So many wonderful home styles evolved during the first half of the 20th century, it seems like a good idea to put them into some kind of context. The following is not intended to be comprehensive ... it's just an outline of the many styles and some of our thoughts about them.
In 1900, American homes were, on average, about 1000 square feet of living space. The most common styles included:
In addition, people built rowhouses, apartments, and duplexes or triplexes incorporating these styles. Boarding houses were another common type, often found in neighborhoods where immigrants tended to land.
Regional interpretations of these prevailing styles created a huge subgroup of what might best be called eclectic.
At the end of the 19th century, there were a number of progressive social movements. Labor, which had been working tirelessly since the Civil War, continued pressing for worker rights, women were working hard for suffrage, and socialists, artists, and intellectuals supported causes that celebrated the value of the craftsman and the high quality of the handmade product.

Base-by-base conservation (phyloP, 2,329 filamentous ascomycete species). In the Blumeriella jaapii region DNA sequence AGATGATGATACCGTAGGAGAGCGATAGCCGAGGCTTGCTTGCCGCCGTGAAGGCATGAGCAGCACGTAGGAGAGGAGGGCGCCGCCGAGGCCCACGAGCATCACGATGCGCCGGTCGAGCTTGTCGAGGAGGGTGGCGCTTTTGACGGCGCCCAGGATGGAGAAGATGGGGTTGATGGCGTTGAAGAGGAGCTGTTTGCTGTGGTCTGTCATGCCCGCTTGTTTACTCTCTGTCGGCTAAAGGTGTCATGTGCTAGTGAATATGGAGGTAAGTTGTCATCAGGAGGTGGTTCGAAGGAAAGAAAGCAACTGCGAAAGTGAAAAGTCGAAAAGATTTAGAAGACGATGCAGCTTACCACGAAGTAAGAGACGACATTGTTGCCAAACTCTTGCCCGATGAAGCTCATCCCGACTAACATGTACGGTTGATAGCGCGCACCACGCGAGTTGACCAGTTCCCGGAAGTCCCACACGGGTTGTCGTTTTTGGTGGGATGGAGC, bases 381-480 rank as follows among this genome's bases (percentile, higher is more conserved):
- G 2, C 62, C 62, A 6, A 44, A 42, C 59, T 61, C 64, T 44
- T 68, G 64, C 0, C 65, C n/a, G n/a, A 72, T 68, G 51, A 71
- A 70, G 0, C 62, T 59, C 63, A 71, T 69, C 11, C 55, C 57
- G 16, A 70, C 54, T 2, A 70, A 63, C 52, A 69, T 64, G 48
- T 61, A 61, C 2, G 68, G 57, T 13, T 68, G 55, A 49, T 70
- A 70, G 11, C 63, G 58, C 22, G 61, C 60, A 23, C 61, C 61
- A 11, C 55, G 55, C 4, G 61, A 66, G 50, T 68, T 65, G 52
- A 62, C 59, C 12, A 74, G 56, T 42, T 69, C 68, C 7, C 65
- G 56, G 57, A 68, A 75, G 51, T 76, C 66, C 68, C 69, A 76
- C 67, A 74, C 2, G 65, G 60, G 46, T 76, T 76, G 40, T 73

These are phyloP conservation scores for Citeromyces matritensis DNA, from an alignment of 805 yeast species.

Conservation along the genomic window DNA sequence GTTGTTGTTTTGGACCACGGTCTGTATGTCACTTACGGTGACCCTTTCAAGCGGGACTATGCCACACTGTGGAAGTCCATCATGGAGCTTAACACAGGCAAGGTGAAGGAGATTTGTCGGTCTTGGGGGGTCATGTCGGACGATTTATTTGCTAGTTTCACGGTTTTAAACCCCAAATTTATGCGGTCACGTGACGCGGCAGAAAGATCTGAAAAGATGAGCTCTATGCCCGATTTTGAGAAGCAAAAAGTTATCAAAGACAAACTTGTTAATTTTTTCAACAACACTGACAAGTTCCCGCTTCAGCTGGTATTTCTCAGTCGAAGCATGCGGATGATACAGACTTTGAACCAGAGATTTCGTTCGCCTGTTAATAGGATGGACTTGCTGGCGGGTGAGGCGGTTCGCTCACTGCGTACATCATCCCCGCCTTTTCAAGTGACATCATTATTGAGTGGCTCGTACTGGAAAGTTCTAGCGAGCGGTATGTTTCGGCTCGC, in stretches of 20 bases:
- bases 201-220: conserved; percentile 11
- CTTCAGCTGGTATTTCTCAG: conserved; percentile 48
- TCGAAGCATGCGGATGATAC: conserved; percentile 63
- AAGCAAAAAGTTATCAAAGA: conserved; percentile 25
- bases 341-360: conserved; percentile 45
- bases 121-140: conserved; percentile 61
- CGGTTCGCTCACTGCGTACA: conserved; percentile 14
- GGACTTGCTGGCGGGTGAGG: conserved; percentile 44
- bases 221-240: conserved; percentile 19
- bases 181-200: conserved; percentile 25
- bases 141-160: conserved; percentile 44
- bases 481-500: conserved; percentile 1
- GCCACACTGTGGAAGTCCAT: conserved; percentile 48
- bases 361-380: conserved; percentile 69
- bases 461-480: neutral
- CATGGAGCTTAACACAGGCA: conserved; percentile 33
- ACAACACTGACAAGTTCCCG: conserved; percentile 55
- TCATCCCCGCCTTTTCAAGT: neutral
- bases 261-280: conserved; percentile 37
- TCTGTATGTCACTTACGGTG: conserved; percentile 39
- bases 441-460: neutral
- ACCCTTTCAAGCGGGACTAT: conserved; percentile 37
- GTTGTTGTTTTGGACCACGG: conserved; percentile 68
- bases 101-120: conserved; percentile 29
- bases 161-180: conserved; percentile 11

The Industrial Revolution spawned a powerful backlash in England, which has come to be called the Arts & Crafts Movement. Philosopher-artists like William Morris and Walter Crane worked hard to develop a new style that drew on natural materials worked according to the traditions of the artisanal past. The fear at the time was that these crafts would be lost as a tide of low-quality, poorly designed and executed goods flooded the market. Unfortunately for the entrepreneurs of the English movement, the costs associated with production and labor often restricted their goods to the upper-middle and upper classes. Handcraftsmanship was unaffordable for the workers who produced the goods.
Concurrent with the English A&C movement was the Art Nouveau design movement in Continental Europe. Rather than being as socially progressive, it was more focused on Nature as a source of design inspiration. Other international influences included the opening of Japan to the West as well as early Modern design ideas in Europe.
Many American architects, designers, and builders were profoundly influenced by the English Arts & Crafts Movement. Men like Elbert Hubbert, Gustav Stickley, and Frank Lloyd Wright went to England and Europe and came home bursting with fresh inspiration.